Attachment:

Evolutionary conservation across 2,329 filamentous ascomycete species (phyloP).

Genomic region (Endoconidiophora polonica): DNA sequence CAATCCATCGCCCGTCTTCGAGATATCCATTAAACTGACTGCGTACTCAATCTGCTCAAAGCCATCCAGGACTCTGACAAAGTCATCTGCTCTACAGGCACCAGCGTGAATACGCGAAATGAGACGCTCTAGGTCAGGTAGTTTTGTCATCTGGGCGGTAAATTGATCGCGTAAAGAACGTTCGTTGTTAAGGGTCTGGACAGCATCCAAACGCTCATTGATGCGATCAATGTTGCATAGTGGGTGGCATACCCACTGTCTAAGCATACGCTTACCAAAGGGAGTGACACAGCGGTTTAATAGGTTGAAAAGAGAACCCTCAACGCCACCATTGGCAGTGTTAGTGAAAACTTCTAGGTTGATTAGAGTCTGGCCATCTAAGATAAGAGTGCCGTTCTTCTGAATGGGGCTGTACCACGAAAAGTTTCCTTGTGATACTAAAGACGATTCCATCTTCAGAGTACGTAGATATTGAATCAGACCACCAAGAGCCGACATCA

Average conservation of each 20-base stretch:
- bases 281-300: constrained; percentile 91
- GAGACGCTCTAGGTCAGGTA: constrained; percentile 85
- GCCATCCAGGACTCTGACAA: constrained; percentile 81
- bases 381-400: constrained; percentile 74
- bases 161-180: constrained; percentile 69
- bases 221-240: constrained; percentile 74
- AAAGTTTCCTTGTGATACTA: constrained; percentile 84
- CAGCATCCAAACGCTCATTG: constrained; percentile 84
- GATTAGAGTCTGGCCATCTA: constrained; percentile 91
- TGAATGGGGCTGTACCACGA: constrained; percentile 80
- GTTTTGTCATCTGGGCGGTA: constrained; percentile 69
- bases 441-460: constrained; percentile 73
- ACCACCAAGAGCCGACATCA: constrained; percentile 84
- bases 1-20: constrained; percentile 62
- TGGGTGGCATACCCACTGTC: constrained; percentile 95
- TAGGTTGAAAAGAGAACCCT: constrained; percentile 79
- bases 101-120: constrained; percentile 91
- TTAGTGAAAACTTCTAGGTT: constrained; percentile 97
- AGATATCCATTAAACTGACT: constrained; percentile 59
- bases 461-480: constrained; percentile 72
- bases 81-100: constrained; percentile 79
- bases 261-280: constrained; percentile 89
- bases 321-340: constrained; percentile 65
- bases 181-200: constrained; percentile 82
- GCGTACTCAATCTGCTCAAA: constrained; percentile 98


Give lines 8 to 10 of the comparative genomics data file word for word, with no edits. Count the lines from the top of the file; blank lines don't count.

- bases 161-180: constrained; percentile 69
- bases 221-240: constrained; percentile 74
- AAAGTTTCCTTGTGATACTA: constrained; percentile 84